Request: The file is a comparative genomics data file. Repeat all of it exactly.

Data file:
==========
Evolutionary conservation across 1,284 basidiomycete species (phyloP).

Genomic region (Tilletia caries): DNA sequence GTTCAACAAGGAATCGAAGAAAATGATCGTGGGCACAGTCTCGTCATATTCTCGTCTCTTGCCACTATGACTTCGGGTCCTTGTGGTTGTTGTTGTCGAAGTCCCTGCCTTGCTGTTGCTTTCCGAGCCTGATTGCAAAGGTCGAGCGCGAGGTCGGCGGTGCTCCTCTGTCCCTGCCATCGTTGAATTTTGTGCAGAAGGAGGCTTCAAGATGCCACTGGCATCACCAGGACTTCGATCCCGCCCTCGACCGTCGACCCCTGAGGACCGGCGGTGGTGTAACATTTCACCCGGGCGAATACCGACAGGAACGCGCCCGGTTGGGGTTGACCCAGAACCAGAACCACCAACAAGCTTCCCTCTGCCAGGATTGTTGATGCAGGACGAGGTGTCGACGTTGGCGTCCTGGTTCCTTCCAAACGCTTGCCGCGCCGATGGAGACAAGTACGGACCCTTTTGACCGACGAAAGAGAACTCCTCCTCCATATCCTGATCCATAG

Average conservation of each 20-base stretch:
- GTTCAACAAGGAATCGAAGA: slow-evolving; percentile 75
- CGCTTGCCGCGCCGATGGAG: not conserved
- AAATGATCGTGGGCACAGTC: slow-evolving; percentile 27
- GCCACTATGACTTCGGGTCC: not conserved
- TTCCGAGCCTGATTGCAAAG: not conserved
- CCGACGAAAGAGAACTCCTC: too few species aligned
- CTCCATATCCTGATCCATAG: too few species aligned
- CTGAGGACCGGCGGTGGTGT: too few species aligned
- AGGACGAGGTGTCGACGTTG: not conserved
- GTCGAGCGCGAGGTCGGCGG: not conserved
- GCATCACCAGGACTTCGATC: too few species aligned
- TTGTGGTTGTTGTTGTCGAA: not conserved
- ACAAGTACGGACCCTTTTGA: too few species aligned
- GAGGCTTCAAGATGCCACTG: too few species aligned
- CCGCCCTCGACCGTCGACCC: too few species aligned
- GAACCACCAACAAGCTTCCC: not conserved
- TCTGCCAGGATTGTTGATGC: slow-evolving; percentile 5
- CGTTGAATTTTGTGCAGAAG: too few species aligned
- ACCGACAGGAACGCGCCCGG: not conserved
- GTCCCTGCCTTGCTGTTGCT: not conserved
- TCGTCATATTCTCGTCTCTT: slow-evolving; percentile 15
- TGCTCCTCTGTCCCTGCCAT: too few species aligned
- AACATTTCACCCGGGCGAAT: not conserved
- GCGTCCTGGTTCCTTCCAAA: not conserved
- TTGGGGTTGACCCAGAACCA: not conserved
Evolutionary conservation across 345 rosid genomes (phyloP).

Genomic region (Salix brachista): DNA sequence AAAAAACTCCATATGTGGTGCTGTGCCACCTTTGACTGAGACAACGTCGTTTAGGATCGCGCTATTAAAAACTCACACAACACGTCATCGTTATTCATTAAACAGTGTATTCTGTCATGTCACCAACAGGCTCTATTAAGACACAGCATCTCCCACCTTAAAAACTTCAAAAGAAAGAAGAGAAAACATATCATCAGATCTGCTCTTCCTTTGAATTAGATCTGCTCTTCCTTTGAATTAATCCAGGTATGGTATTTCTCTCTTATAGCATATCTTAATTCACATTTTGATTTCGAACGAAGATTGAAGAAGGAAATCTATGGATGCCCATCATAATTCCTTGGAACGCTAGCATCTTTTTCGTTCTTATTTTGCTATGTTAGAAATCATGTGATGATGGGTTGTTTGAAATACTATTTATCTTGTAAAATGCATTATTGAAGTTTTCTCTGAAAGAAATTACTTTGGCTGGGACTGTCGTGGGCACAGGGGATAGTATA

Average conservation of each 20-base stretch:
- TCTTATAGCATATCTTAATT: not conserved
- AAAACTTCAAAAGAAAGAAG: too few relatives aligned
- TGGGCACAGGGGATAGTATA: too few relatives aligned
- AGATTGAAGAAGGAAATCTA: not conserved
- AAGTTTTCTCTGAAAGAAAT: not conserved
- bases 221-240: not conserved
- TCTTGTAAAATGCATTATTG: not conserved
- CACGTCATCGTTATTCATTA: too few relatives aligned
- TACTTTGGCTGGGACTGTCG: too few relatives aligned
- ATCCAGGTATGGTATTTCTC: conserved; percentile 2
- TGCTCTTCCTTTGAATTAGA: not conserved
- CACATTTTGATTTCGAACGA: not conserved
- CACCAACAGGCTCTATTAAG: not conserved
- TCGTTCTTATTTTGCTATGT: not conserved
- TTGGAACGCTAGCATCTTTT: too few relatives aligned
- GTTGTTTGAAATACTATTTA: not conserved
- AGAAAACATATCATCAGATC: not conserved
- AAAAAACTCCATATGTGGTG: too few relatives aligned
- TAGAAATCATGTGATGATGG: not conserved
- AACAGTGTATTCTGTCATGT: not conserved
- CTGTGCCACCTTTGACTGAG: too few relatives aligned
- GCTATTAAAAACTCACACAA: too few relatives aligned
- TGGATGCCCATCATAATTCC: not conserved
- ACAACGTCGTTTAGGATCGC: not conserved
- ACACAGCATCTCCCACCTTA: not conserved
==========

Evolutionary conservation across 1,284 basidiomycete species (phyloP).

Genomic region (Tilletia caries): DNA sequence GTTCAACAAGGAATCGAAGAAAATGATCGTGGGCACAGTCTCGTCATATTCTCGTCTCTTGCCACTATGACTTCGGGTCCTTGTGGTTGTTGTTGTCGAAGTCCCTGCCTTGCTGTTGCTTTCCGAGCCTGATTGCAAAGGTCGAGCGCGAGGTCGGCGGTGCTCCTCTGTCCCTGCCATCGTTGAATTTTGTGCAGAAGGAGGCTTCAAGATGCCACTGGCATCACCAGGACTTCGATCCCGCCCTCGACCGTCGACCCCTGAGGACCGGCGGTGGTGTAACATTTCACCCGGGCGAATACCGACAGGAACGCGCCCGGTTGGGGTTGACCCAGAACCAGAACCACCAACAAGCTTCCCTCTGCCAGGATTGTTGATGCAGGACGAGGTGTCGACGTTGGCGTCCTGGTTCCTTCCAAACGCTTGCCGCGCCGATGGAGACAAGTACGGACCCTTTTGACCGACGAAAGAGAACTCCTCCTCCATATCCTGATCCATAG

Average conservation of each 20-base stretch:
- GTTCAACAAGGAATCGAAGA: slow-evolving; percentile 75
- CGCTTGCCGCGCCGATGGAG: not conserved
- AAATGATCGTGGGCACAGTC: slow-evolving; percentile 27
- GCCACTATGACTTCGGGTCC: not conserved
- TTCCGAGCCTGATTGCAAAG: not conserved
- CCGACGAAAGAGAACTCCTC: too few species aligned
- CTCCATATCCTGATCCATAG: too few species aligned
- CTGAGGACCGGCGGTGGTGT: too few species aligned
- AGGACGAGGTGTCGACGTTG: not conserved
- GTCGAGCGCGAGGTCGGCGG: not conserved
- GCATCACCAGGACTTCGATC: too few species aligned
- TTGTGGTTGTTGTTGTCGAA: not conserved
- ACAAGTACGGACCCTTTTGA: too few species aligned
- GAGGCTTCAAGATGCCACTG: too few species aligned
- CCGCCCTCGACCGTCGACCC: too few species aligned
- GAACCACCAACAAGCTTCCC: not conserved
- TCTGCCAGGATTGTTGATGC: slow-evolving; percentile 5
- CGTTGAATTTTGTGCAGAAG: too few species aligned
- ACCGACAGGAACGCGCCCGG: not conserved
- GTCCCTGCCTTGCTGTTGCT: not conserved
- TCGTCATATTCTCGTCTCTT: slow-evolving; percentile 15
- TGCTCCTCTGTCCCTGCCAT: too few species aligned
- AACATTTCACCCGGGCGAAT: not conserved
- GCGTCCTGGTTCCTTCCAAA: not conserved
- TTGGGGTTGACCCAGAACCA: not conserved
Evolutionary conservation across 345 rosid genomes (phyloP).

Genomic region (Salix brachista): DNA sequence AAAAAACTCCATATGTGGTGCTGTGCCACCTTTGACTGAGACAACGTCGTTTAGGATCGCGCTATTAAAAACTCACACAACACGTCATCGTTATTCATTAAACAGTGTATTCTGTCATGTCACCAACAGGCTCTATTAAGACACAGCATCTCCCACCTTAAAAACTTCAAAAGAAAGAAGAGAAAACATATCATCAGATCTGCTCTTCCTTTGAATTAGATCTGCTCTTCCTTTGAATTAATCCAGGTATGGTATTTCTCTCTTATAGCATATCTTAATTCACATTTTGATTTCGAACGAAGATTGAAGAAGGAAATCTATGGATGCCCATCATAATTCCTTGGAACGCTAGCATCTTTTTCGTTCTTATTTTGCTATGTTAGAAATCATGTGATGATGGGTTGTTTGAAATACTATTTATCTTGTAAAATGCATTATTGAAGTTTTCTCTGAAAGAAATTACTTTGGCTGGGACTGTCGTGGGCACAGGGGATAGTATA

Average conservation of each 20-base stretch:
- TCTTATAGCATATCTTAATT: not conserved
- AAAACTTCAAAAGAAAGAAG: too few relatives aligned
- TGGGCACAGGGGATAGTATA: too few relatives aligned
- AGATTGAAGAAGGAAATCTA: not conserved
- AAGTTTTCTCTGAAAGAAAT: not conserved
- bases 221-240: not conserved
- TCTTGTAAAATGCATTATTG: not conserved
- CACGTCATCGTTATTCATTA: too few relatives aligned
- TACTTTGGCTGGGACTGTCG: too few relatives aligned
- ATCCAGGTATGGTATTTCTC: conserved; percentile 2
- TGCTCTTCCTTTGAATTAGA: not conserved
- CACATTTTGATTTCGAACGA: not conserved
- CACCAACAGGCTCTATTAAG: not conserved
- TCGTTCTTATTTTGCTATGT: not conserved
- TTGGAACGCTAGCATCTTTT: too few relatives aligned
- GTTGTTTGAAATACTATTTA: not conserved
- AGAAAACATATCATCAGATC: not conserved
- AAAAAACTCCATATGTGGTG: too few relatives aligned
- TAGAAATCATGTGATGATGG: not conserved
- AACAGTGTATTCTGTCATGT: not conserved
- CTGTGCCACCTTTGACTGAG: too few relatives aligned
- GCTATTAAAAACTCACACAA: too few relatives aligned
- TGGATGCCCATCATAATTCC: not conserved
- ACAACGTCGTTTAGGATCGC: not conserved
- ACACAGCATCTCCCACCTTA: not conserved